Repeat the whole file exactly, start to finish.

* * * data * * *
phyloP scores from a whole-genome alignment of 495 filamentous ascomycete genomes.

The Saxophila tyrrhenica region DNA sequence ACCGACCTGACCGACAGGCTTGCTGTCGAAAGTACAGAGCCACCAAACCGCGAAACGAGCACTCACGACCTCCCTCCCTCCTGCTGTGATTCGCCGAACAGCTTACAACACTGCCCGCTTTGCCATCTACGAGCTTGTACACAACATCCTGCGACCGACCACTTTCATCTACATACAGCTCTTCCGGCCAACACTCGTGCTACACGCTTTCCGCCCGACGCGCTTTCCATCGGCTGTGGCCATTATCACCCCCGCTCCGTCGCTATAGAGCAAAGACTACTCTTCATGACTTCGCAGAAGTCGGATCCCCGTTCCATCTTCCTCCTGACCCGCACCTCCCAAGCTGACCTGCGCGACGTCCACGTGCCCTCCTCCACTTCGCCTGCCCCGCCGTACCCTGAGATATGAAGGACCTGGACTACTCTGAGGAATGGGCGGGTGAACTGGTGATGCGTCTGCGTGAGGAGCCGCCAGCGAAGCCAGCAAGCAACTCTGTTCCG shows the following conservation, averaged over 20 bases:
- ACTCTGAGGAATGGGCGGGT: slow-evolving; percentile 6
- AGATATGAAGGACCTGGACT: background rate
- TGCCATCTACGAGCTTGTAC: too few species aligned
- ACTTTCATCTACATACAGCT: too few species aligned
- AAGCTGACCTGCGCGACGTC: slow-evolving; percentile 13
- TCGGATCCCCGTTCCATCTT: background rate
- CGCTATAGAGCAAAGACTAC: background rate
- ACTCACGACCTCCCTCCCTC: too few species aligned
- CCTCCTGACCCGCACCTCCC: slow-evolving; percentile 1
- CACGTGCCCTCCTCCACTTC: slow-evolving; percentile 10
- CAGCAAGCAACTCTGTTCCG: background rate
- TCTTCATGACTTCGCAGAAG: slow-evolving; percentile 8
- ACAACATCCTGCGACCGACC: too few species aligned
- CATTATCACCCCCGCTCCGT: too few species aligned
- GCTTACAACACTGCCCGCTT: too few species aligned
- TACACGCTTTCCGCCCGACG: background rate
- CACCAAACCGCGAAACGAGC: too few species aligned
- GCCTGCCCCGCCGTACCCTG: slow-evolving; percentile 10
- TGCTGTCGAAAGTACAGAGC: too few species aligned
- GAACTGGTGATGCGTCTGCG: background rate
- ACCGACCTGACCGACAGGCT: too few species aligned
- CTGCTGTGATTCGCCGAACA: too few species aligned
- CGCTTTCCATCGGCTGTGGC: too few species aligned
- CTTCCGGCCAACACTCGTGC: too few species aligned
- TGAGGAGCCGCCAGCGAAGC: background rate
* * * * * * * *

phyloP scores from a whole-genome alignment of 495 filamentous ascomycete genomes.

The Saxophila tyrrhenica region DNA sequence ACCGACCTGACCGACAGGCTTGCTGTCGAAAGTACAGAGCCACCAAACCGCGAAACGAGCACTCACGACCTCCCTCCCTCCTGCTGTGATTCGCCGAACAGCTTACAACACTGCCCGCTTTGCCATCTACGAGCTTGTACACAACATCCTGCGACCGACCACTTTCATCTACATACAGCTCTTCCGGCCAACACTCGTGCTACACGCTTTCCGCCCGACGCGCTTTCCATCGGCTGTGGCCATTATCACCCCCGCTCCGTCGCTATAGAGCAAAGACTACTCTTCATGACTTCGCAGAAGTCGGATCCCCGTTCCATCTTCCTCCTGACCCGCACCTCCCAAGCTGACCTGCGCGACGTCCACGTGCCCTCCTCCACTTCGCCTGCCCCGCCGTACCCTGAGATATGAAGGACCTGGACTACTCTGAGGAATGGGCGGGTGAACTGGTGATGCGTCTGCGTGAGGAGCCGCCAGCGAAGCCAGCAAGCAACTCTGTTCCG shows the following conservation, averaged over 20 bases:
- ACTCTGAGGAATGGGCGGGT: slow-evolving; percentile 6
- AGATATGAAGGACCTGGACT: background rate
- TGCCATCTACGAGCTTGTAC: too few species aligned
- ACTTTCATCTACATACAGCT: too few species aligned
- AAGCTGACCTGCGCGACGTC: slow-evolving; percentile 13
- TCGGATCCCCGTTCCATCTT: background rate
- CGCTATAGAGCAAAGACTAC: background rate
- ACTCACGACCTCCCTCCCTC: too few species aligned
- CCTCCTGACCCGCACCTCCC: slow-evolving; percentile 1
- CACGTGCCCTCCTCCACTTC: slow-evolving; percentile 10
- CAGCAAGCAACTCTGTTCCG: background rate
- TCTTCATGACTTCGCAGAAG: slow-evolving; percentile 8
- ACAACATCCTGCGACCGACC: too few species aligned
- CATTATCACCCCCGCTCCGT: too few species aligned
- GCTTACAACACTGCCCGCTT: too few species aligned
- TACACGCTTTCCGCCCGACG: background rate
- CACCAAACCGCGAAACGAGC: too few species aligned
- GCCTGCCCCGCCGTACCCTG: slow-evolving; percentile 10
- TGCTGTCGAAAGTACAGAGC: too few species aligned
- GAACTGGTGATGCGTCTGCG: background rate
- ACCGACCTGACCGACAGGCT: too few species aligned
- CTGCTGTGATTCGCCGAACA: too few species aligned
- CGCTTTCCATCGGCTGTGGC: too few species aligned
- CTTCCGGCCAACACTCGTGC: too few species aligned
- TGAGGAGCCGCCAGCGAAGC: background rate